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RE talking to your stomach -- my therapist has long wanted me to do "guided imagry" work. This would be where I would go inside myself and see what was there or what/who wanted to talk. We talked about finding out why my stomach is so tender all the time. (My therapist has celiac, by the way). I've always been afraid to do it, like something terribly embarassing or vulnerable will come out. Of course it will ... and therapy is an appropriate place for that to happen.

On a different note but along the same lines, I once had some Hellerwork done. It is deep tissue massage that is very organized..they do one thing first, then another. Anyway, it was my second visit and it was time to do the ribcage area. the woman started to do her thing and I started sobbing uncontrollably. She just stood there and told me that was fine, but of course I let me socialized side stop the crying early. I think this whole thing was: I have things to say that I'm afraid to say. I don't want to say anything that might make someone else uncomfortable or inconvenienced. I have a hard time saying what I need - and stating your needs is part of self protection. My ribs were tight from holding in my anger, fear, frustration, sadness, etc. It's something I'm working on.

I'm sure glad you posted this...I'm going to consider the guided imagry...and I'm also going to start meditating on my digestive system - asking it what's up and telling it that all is going to be alright.

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:D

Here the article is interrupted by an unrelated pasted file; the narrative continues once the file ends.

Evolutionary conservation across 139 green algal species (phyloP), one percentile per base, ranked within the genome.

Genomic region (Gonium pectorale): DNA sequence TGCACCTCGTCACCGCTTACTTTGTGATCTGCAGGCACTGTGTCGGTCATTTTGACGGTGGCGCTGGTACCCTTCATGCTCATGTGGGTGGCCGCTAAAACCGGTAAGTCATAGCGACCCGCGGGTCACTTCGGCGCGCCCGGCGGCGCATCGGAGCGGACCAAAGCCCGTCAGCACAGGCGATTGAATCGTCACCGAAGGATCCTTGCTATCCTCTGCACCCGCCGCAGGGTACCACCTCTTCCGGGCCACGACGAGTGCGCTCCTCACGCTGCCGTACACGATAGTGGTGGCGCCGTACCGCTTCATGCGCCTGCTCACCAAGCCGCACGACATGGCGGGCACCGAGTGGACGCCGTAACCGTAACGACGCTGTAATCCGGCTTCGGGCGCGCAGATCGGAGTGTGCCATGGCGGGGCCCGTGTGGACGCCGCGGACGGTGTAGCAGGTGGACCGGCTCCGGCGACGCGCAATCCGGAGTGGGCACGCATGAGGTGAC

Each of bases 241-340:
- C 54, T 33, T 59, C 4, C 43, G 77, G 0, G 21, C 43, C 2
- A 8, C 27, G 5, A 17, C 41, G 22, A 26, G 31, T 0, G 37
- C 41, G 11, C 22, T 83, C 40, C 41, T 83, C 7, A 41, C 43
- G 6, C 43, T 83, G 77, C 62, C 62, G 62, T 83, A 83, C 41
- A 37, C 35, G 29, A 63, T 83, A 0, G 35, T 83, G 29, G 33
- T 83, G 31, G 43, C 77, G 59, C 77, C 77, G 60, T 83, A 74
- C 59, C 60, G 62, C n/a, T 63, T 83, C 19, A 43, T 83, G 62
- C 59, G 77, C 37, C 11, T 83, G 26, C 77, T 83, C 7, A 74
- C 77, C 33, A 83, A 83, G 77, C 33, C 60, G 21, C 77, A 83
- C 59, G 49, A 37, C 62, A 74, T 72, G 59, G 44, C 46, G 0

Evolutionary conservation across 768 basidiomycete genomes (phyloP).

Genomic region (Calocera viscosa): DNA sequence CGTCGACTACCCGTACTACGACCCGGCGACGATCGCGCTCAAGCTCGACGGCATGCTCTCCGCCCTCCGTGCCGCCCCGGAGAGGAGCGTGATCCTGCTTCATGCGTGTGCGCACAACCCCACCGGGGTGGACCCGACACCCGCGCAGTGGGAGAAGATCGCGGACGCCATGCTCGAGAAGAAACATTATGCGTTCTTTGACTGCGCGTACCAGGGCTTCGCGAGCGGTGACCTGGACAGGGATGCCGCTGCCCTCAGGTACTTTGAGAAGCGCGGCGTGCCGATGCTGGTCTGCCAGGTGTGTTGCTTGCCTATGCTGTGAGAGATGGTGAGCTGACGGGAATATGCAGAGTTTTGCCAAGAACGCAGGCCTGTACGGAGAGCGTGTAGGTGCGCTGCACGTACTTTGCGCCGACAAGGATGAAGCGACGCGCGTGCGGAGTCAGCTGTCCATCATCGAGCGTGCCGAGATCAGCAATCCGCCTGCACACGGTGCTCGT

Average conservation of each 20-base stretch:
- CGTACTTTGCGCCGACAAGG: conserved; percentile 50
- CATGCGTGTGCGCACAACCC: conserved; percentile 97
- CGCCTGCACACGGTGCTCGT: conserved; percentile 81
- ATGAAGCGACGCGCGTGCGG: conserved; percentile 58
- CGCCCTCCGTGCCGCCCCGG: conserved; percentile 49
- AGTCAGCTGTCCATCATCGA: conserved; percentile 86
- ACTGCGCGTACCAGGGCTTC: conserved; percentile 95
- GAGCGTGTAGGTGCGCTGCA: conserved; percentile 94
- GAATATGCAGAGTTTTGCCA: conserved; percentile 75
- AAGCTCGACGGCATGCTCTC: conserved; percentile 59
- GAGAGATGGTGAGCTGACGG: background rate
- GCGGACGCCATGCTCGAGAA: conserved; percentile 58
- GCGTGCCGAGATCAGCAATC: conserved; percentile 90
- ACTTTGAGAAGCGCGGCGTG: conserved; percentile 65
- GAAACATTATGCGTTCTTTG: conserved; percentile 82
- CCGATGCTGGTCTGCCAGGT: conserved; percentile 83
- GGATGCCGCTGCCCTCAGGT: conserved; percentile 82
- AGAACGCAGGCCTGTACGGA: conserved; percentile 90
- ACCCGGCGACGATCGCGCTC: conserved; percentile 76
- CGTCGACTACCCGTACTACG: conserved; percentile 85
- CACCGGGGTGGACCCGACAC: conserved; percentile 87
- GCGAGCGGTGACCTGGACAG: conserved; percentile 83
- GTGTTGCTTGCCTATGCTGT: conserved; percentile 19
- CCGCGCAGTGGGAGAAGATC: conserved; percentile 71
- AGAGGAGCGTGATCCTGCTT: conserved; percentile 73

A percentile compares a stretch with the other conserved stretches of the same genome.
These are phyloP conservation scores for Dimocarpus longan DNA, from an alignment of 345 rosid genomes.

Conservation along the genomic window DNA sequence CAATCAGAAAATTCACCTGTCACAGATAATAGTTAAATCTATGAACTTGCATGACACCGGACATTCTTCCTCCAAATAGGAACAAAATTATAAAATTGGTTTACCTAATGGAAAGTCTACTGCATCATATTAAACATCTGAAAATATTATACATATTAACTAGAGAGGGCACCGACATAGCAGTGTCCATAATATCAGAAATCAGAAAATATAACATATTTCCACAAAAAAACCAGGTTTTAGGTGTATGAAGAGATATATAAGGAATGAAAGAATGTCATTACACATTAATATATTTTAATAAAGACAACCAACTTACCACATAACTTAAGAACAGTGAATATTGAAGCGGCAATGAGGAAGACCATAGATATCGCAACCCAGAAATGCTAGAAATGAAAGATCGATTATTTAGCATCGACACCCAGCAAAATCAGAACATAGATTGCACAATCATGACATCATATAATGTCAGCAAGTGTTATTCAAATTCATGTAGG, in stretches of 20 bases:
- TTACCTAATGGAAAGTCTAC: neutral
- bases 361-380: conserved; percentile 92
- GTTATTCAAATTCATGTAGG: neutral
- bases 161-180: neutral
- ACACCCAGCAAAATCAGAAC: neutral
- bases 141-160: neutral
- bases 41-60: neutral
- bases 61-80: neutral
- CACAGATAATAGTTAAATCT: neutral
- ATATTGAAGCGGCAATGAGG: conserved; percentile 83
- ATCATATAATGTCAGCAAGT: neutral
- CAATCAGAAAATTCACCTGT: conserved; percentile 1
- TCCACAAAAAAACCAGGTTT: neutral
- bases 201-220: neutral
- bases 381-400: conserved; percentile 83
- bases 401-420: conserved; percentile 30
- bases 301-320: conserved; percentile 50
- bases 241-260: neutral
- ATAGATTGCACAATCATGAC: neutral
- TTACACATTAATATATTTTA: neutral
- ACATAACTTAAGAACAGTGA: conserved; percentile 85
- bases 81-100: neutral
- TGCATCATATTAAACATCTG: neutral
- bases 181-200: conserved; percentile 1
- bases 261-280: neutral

Alternative Medicine has helped me heal my own celiac. I have had accupuncture, reiki, psychic healing, and more. I also belong to a forum on a website called The Healing Directory http://www.alt-healthsearch.com/forums/ which is a forum discussing alternative health

Their homepage for the site is www.alt-healthsearch.com The site is a directory of Alternative Practioners, Classes etc. for Alternative Medicine

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Okay, I am getting so fed up with the medical system (or should we call it the slash'n'drug system)!! Someone I know suggested an alternative--a Chinese woman (who used to be a nurse) who switched to acupuncture and Chinese herbal medicine. She did get a big write-up (very positive) in our local paper a couple of years ago.

I am seriously considering trying this, but need to research first. When I first heard of her a couple of years ago, the only problem I had was my thyroid, and I thought, "Gee, I can keep this under control for $10/month, why spend any money on something I don't understand?"

But now, my thyroid medication costs $35/month, and it is NOT under control, and I'm questioning the validity of the treatment anyway.

Has anybody ever tried this? Does anybody know anyone who did or does? Does anybody know anything about this?

We never hear about Asians with celiac unless they have been on a Western diet--but Northern Chinese do consume a fair amount of noodles and dumplings. Why don't they get celiac? Is the Chinese medicine the difference here? What if Chinese herbal medicine could fix the reason our bodies are reacting to Gluten? Then again, what if the Chinese herbal medicine contains gluten?

????????? :blink: ???????? :blink: ????????????

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Look into NAET. This is an allergy treatment that is usually done by acupunturist. I have family members who have had excellent results from it. There is also a method that uses acupressure if you're not into needles. Look it up on naet.com and you can also find practitioners in your area.